Femininity is getting a rethink in Milan.
Highlights from Saturday’s shows, including Bottega Veneta, Roberto Cavalli, Jil Sander and Pucci:
BOTTEGA VENETA POP ART
Colors popped at Bottega Veneta: Emerald green, teal, yellow, russet, violet and orange, matching in tone and intensity the bold polka-dot patterns that dominated the runway for the first part of the show.
The repetitive dotting in contrasting colors would transpose easily into a Roy Lichtenstein painting — but the women wearing Tomas Maier’s creations show none of the existential distress that the pop artist normally portrayed.
She is confident in polka-dot tunics in teal or emerald green with a contemporary neck line that flips over to reveal contrasting colors. From bold, the looks grew more pretty with overlays of delicate black or rust lace over colorful
dresses, and Maier maintained the contemporary edge with transparent panels in overcoat that become a show-window of sorts to the eye-popping color of the daywear underneath. Capes had a trapezoidal shape, offset by streaks of color.
Maier anchored the collection with a pair of black suits set off by a crinkled silk scarf twisted around the neck — a stylistic gesture that conveys what Maier means by a “nonchalant sense of style.”
Jil Sander designer Rodolfo Paglialunga’s first winter womenswear collection for the brand put the coat at front and center — keeping the lines very long.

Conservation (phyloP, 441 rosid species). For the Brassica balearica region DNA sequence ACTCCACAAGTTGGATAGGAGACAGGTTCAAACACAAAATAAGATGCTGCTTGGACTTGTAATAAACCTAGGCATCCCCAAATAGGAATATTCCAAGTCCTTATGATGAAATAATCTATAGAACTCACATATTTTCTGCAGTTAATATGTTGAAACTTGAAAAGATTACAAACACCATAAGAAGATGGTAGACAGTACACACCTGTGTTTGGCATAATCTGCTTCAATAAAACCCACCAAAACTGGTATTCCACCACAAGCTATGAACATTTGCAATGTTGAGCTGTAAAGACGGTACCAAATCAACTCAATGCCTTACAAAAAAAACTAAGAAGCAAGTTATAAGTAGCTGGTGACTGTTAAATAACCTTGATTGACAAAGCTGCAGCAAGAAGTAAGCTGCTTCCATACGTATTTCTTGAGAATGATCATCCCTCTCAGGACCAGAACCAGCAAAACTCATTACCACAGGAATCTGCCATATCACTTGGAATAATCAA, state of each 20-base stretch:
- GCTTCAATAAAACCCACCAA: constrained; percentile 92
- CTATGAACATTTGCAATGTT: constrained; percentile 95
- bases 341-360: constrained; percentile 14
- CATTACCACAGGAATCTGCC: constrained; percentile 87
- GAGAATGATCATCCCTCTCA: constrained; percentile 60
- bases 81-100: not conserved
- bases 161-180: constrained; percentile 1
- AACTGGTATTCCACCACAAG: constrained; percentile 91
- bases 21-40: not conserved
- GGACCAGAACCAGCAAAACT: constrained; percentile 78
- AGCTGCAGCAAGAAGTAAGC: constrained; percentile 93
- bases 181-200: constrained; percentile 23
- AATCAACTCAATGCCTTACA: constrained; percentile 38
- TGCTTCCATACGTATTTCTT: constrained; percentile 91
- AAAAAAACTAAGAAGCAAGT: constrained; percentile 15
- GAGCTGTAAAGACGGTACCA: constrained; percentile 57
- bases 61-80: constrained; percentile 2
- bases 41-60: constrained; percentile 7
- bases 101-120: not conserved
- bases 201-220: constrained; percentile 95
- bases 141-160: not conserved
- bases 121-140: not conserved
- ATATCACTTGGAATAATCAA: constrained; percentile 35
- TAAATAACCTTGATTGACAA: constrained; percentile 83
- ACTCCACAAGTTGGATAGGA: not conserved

“Jil Sander represents a little bit of the elegant world for me, and that’s why I wanted to do this long silhouette,” Paglialunga said backstage after the show.
The collection puts its focus on the basics: pants, footwear and coats. Belted overcoats are worn casually over flared trousers. Dresses and tunics were based on the overcoat form, with big pockets and lean lines, adhering to the brand’s minimalist roots. Shorter jackets were worn with cropped trouser-skirts.
Geometric lines running diagonally or along garment edges underscored the discipline of the pieces.
What frivolity there was came in the form of color — bright orange booties or yellow knee boots — and subtle detailing like an orderly ruffle peeking out from a neckline.
For Paglialunga, it’s normal for women to wear men’s trousers, jackets and shirts.
“You need to know what to add on to make it more confident and elegant,” ” he said.
Roberto Cavalli isn’t about to give up his perch as designer to the sex bombs, no matter the trends around him and no matter what happens after the sale of the brand that has been showing in Milan for 20 years.
His collection for next winter was unapologetically sexy, from the exotic print mini-dress beneath a fur-lined overcoat to the last plisse gown with cutout diamond-shapes accentuating the waistline.
Few do red carpet gowns with more billow and bluster, and the newest creation comes in either a halter top or with feminine, blousy sleeves. The two-tone gown fades from powder blue to rock ‘n’ roll purple, or blue into rust for a psychedelic sunset.
Cavalli and his wife, Eva Dueringer, the driving forces behind the company, gave a quick wave to the crowd after the show —and not their usual full runway strut.
Cavalli is in the final stages of talks to sell a majority stake in the brand he founded and forged into one of the world’s best-known brands, favorites of such stars as Sharon Stone, and what role he will have under the new ownership is unclear.
CEO Daniele Corvasce told The Associated Press that Cavalli will stay on in the role of founding shareholder. But that doesn’t make clear what his creative role may be, something that has been gaining attention amid reports that other designers may be brought on board by the new owners.
“We will make announcements as soon as we have news or something to communicate,” Corvasce said.
With the negotiations entering due diligence, the sale could be completed in the coming weeks.